Quote
6. The Federal Gasoline Tax shall be reduced from 18 cents per gallon to 9 cents per gallon.

Actually, I'd favor a small increase with the increase being used to fund transportation infrastriucture (primarily, but not exclusively roads, but no mass transit operating costs, altho new trains and buses would be OK).  Better roads reduce commuting times (an effect which is to some degree offset by their also making longer distance commutes feasible) and thus save time and fuel consumption.

Quote
7. The ethanol tax credit shall be doubled.

8. $1 billion per year shall be allotted for research on hydrogen fuel cells.

Based on past performance, I strongly doubt the ability of government to predict which technologies will prove to be useful in the future.  Anyone else here remember the oil shale debacle of the early '80's?  The ethanol tax credit makes more sense as a farm subsidy than an energy policy, but I'd prefer that a biodiesel subsidy also be included, if Atlasia is going to further subsidize ethanol ptoduction.
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« Reply #21 on: September 16, 2004, 07:48:16 pm »

Ernest,

I disagree with your analysis on oil refineries.  There is a reason that refineries operate at 96% today, but at 76% twenty-eight years ago.  The reason is we need more refineries.  Improvements to current refineries can only go so far and has a diminishing marginal return, since many of the old refineries have had to shut down they're so old.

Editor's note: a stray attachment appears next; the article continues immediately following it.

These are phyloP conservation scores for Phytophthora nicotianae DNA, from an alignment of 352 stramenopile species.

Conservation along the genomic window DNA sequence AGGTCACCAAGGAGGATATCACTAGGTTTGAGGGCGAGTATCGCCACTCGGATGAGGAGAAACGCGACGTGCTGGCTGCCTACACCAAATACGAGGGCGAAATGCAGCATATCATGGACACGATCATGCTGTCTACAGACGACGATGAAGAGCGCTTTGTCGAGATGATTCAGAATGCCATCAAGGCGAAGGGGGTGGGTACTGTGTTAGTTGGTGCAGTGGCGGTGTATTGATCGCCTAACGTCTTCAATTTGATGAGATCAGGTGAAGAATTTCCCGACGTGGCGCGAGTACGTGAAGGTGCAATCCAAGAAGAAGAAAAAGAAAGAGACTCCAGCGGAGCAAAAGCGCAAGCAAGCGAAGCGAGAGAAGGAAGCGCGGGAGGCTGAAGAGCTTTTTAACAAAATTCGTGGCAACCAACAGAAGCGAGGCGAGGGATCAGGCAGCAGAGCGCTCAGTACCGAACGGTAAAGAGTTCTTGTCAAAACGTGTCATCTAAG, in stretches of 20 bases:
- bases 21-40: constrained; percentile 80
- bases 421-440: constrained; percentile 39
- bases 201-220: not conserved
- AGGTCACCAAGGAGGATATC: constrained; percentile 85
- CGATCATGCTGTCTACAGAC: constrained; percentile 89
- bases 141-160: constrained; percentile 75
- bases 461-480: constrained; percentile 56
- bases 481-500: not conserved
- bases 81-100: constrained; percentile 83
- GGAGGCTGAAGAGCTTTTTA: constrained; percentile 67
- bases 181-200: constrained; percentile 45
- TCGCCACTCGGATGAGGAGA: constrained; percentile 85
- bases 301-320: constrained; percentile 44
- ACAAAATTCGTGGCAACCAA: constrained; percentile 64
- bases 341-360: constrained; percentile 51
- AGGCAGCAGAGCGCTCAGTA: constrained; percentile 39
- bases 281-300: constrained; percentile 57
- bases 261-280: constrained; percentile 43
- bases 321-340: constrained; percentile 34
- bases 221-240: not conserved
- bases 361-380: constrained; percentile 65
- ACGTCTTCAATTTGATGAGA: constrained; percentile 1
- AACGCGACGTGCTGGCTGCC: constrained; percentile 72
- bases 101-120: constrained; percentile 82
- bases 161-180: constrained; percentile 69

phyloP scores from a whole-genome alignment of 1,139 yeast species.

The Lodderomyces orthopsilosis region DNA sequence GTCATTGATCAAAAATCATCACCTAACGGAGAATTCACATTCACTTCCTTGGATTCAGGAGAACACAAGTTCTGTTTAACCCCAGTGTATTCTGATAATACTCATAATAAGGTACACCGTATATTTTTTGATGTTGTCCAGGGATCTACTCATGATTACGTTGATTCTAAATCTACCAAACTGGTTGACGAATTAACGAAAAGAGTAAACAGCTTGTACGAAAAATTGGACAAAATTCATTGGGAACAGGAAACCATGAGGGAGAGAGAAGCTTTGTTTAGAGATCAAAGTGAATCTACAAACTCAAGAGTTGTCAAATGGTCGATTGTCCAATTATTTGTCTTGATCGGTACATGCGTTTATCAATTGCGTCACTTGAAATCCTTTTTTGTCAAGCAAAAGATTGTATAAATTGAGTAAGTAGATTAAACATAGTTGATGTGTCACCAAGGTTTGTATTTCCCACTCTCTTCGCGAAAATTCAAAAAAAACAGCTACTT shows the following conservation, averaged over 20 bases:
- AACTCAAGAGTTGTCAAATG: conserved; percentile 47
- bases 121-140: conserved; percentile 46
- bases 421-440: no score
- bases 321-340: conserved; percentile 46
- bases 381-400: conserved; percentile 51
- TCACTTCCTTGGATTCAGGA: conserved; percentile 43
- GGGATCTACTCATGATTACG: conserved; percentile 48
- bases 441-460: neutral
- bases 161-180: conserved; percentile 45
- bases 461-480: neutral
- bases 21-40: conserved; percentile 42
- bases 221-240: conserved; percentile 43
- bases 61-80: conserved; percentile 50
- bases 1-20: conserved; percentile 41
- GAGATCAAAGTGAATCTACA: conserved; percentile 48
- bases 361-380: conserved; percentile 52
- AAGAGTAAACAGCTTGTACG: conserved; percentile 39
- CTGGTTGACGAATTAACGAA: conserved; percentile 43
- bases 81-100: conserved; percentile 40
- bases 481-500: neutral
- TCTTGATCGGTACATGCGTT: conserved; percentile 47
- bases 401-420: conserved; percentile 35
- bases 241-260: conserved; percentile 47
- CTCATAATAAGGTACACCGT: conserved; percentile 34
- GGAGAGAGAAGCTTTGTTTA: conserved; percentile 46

Good catch on climate and altitude chagning the gas standard.

I agree we should add a biodiesel component to the tax credit.

We ought to keep the gas tax going down and find another way to fund road construction.  We need to get gas prices down, and this does it.
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« Reply #22 on: September 16, 2004, 08:52:51 pm »

Ernest,

I disagree with your analysis on oil refineries.  There is a reason that refineries operate at 96% today, but at 76% twenty-eight years ago.  The reason is we need more refineries.  Improvements to current refineries can only go so far and has a diminishing marginal return, since many of the old refineries have had to shut down they're so old.

I agrre that 96% is too high, but 76% was too low and contributed to the lack of new US refineries being built.  I don't deny that we have a pinch in refining capacity at the moment, but I am confident that the market will swing the pendulem the other way regardless of where the environmental standards are set.  The long lead time in refinery construction causes me to believe that this will not serve as a solution to our short term energy crunch.

Quote
We ought to keep the gas tax going down and find another way to fund road construction.  We need to get gas prices down, and this does it.

With approx $60/bbl oil in Atlasia, gasoline is probably around  $2.50/gal on average in Atlasia.  A 3-4% reduction in gas prices will have a very minimal effect in the short term, one that I don't feel is worth either cutting the transportation budget in half or severing the link between gas taxes and transporttation infrastructure.  Once that link is cut, one could possibly see undera future administration an increase in the gas tax with the revenue going into the general fund instead of funding transportation.  I am very leery of severing what has proven to be a very useful arrangement with the gas tax in America.  I can understand not increasing the gas tax during the current oil crisis, but I don't see a reason to cut the tax either
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« Reply #23 on: September 16, 2004, 09:46:08 pm »

I can vote for this bill.
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Platypus
hughento
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« Reply #24 on: September 17, 2004, 01:46:20 am »

I think numbers 3,5,7, and 8 are good.